The first problem with the airplane bathroom was its location.
It was March. Greg O’Brien and his wife, Mary Catherine, were flying back to Boston from Los Angeles, sitting in economy seats in the middle of the plane. “We’re halfway, probably over Chicago,” Greg remembers, “and Mary Catherine said, ‘Go to the bathroom.’ ”
“It just sounded like my mother,” Greg says. So I said ‘no.’ ”
Mary Catherine persisted, urging her husband of 40 years to use the restroom. People started looking at them. “It was kind of funny,” says Greg.
Mary Catherine was more alarmed than amused. Greg has early-onset Alzheimer’s, which makes it increasingly hard for him to keep track of thoughts and feelings over the course of minutes or even seconds. It’s easy to get into a situation where you feel like you need to use the bathroom, but then forget. And they had already been on the plane for hours.
Finally, Greg started toward the restroom at the back of the plane, only to find the aisle was blocked by an attendant serving drinks. Mary Catherine gestured to him. “Use the one in first class!”
At that point, on top of the mild anxiety most people feel when they slip into first class to use the restroom, Greg was feeling overwhelmed by the geography of the plane. He pulled back the curtain dividing the seating sections.
“This flight attendant looks at me like she has no use for me. I just said ‘Look, I really have to go the bathroom,’ and she says ‘OK, just go.’ ”
Before Greg had Alzheimer’s, he would have discreetly made his way up the aisle, used the bathroom and gone back to his seat. Now, no part of that was possible. He had no idea where the bathroom was. Even after the crew member pointed to the front of the plane, he was still confused.
There were two doors.
He moved down the aisle, buying time, feeling the flight attendant watching him. The middle door was larger. He put his hand on it.
Immediately, he knew it was wrong – he had touched the cockpit door. The flight attendant was at his side. He apologized. She asked him to please step away from the door. “I’m sorry,” Greg told her. “I have a problem. I got some Alzheimer’s.
“I didn’t get to pee,” he says now. “But I think I was lucky nothing bad happened.”
Eight years after he was diagnosed with early-onset Alzheimer’s disease, the 67-year-old’s memory is failing slowly and irreversibly. But, increasingly, it is his other symptoms that interrupt his day-to-day life as a writer, father, husband and now grandfather.
Some symptoms he is struggling with have largely unknown mechanisms. His depressed immune system, for example, is likely related to his Alzheimer’s disease, but researchers are still unsure exactly how. Same with the exact relationship between the Alzheimer’s and the numbness he feels in his hands and feet.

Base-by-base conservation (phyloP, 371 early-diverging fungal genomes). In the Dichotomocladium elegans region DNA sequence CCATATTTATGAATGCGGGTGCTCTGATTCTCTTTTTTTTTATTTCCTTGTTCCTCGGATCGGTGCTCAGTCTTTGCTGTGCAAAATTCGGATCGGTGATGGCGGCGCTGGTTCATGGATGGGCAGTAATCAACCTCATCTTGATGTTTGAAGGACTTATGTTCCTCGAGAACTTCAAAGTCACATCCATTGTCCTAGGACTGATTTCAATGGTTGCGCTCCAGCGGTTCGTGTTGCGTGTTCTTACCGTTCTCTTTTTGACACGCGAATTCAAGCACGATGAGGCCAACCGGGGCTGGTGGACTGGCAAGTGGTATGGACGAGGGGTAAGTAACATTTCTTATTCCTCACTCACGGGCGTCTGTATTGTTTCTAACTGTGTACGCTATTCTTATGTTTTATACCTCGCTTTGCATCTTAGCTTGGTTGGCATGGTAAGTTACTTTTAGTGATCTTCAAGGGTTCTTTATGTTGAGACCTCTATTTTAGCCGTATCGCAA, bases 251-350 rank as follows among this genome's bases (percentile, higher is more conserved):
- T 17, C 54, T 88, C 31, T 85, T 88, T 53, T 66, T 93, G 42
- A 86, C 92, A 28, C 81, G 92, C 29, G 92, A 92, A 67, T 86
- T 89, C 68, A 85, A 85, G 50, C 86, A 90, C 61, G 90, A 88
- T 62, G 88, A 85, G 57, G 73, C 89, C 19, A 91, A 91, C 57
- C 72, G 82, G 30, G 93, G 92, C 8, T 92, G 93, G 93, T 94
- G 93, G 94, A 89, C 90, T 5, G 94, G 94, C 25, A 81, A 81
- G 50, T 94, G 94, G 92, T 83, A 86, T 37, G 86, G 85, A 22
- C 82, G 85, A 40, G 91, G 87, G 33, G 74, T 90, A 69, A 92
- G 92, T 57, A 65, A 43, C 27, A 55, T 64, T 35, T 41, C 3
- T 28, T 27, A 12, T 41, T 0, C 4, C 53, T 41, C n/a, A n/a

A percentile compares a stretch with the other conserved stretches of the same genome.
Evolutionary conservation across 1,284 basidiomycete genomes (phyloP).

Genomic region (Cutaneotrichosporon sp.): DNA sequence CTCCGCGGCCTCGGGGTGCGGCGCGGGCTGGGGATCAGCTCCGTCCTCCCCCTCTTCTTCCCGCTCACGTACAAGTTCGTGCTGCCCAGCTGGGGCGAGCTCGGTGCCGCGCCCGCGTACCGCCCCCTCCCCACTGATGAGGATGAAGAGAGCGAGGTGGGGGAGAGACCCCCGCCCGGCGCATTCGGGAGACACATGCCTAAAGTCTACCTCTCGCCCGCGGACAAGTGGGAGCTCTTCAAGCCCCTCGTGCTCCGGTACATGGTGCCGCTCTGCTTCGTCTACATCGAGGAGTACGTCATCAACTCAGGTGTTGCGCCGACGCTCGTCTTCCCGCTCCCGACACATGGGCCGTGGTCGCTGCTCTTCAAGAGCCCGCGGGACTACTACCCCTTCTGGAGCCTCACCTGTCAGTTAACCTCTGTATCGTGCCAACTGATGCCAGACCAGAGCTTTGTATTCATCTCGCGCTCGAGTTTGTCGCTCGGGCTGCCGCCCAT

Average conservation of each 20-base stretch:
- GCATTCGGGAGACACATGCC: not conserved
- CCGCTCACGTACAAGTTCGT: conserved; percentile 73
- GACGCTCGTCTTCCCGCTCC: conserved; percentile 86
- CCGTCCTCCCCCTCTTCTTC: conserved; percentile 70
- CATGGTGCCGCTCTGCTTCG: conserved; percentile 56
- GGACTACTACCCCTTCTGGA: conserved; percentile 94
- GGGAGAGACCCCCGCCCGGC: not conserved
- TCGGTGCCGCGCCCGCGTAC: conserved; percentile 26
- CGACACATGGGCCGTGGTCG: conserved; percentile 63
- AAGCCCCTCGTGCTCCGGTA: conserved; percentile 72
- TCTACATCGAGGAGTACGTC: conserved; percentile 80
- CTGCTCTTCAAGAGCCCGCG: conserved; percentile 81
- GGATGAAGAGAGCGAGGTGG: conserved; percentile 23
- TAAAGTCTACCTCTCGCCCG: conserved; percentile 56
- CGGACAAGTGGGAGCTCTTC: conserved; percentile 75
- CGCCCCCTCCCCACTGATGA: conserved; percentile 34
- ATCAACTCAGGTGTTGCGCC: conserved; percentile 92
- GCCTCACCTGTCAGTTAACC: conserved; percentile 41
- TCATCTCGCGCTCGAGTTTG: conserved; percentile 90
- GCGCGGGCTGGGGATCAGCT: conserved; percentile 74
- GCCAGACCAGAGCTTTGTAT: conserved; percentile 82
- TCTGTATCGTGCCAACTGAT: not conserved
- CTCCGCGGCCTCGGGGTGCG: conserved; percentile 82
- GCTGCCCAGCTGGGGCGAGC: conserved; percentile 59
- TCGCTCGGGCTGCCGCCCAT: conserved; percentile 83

But many of the symptoms he experiences have clear links to the disease — things like rage, paranoia, depression and incontinence.
And he thinks that a lot of people who are open about some Alzheimer’s symptoms are uncomfortable talking about things like incontinence. He makes an extra effort to be open about his symptoms and joke about the parts of his life that are still funny. “You’ll never see me with tan pants. I always have an extra pair of pants in the car,” he says, laughing a little. “I’m not trying to gross anyone out, but that’s my life today.”
“You don’t die of Alzheimer’s,” Greg says. “You die of everything else. But first, you live with it all. Alzheimer’s is not your grandfather’s disease.”
Prescription Side Effects
“I refuse to take this one because it makes me loopy,” Greg explains, standing at his kitchen sink pointing at one of the pill bottles lined up on the windowsill.
He reaches for another bottle. “I call these ones my smart pills,” he says, struggling with the childproof top. “These goddamn things,” he grunts, the water running into the sink. He extracts a pill and tosses it into his mouth, dipping his head to drink from the faucet.
He smiles. “Not always the best manners, I know.”
Although there is no drug to slow or stop the inevitable progression of Alzheimer’s, people like Greg, who was diagnosed with the early-onset form of the disease, often take multiple drugs to treat the symptoms. Greg has prescriptions for four drugs he’s supposed to take every day: two to combat dementia and other cognitive symptoms, and two antidepressants, Celexa and trazodone.
Trazodone is the one Greg refuses to take. Along with the second antidepressant, it’s meant to help him deal with the depression and suicidal thoughts that he has been experiencing on and off since he was diagnosed.
“In Alzheimer’s disease, you’re not just affecting the ability to remember things and learn things, but you’re also affecting parts of the brain that control mood,” says Rudy Tanzi, an Alzheimer’s researcher and assistant professor at Harvard Medical School. He says Alzheimer’s affects the frontal lobe of the brain, which is involved in the ability to show restraint.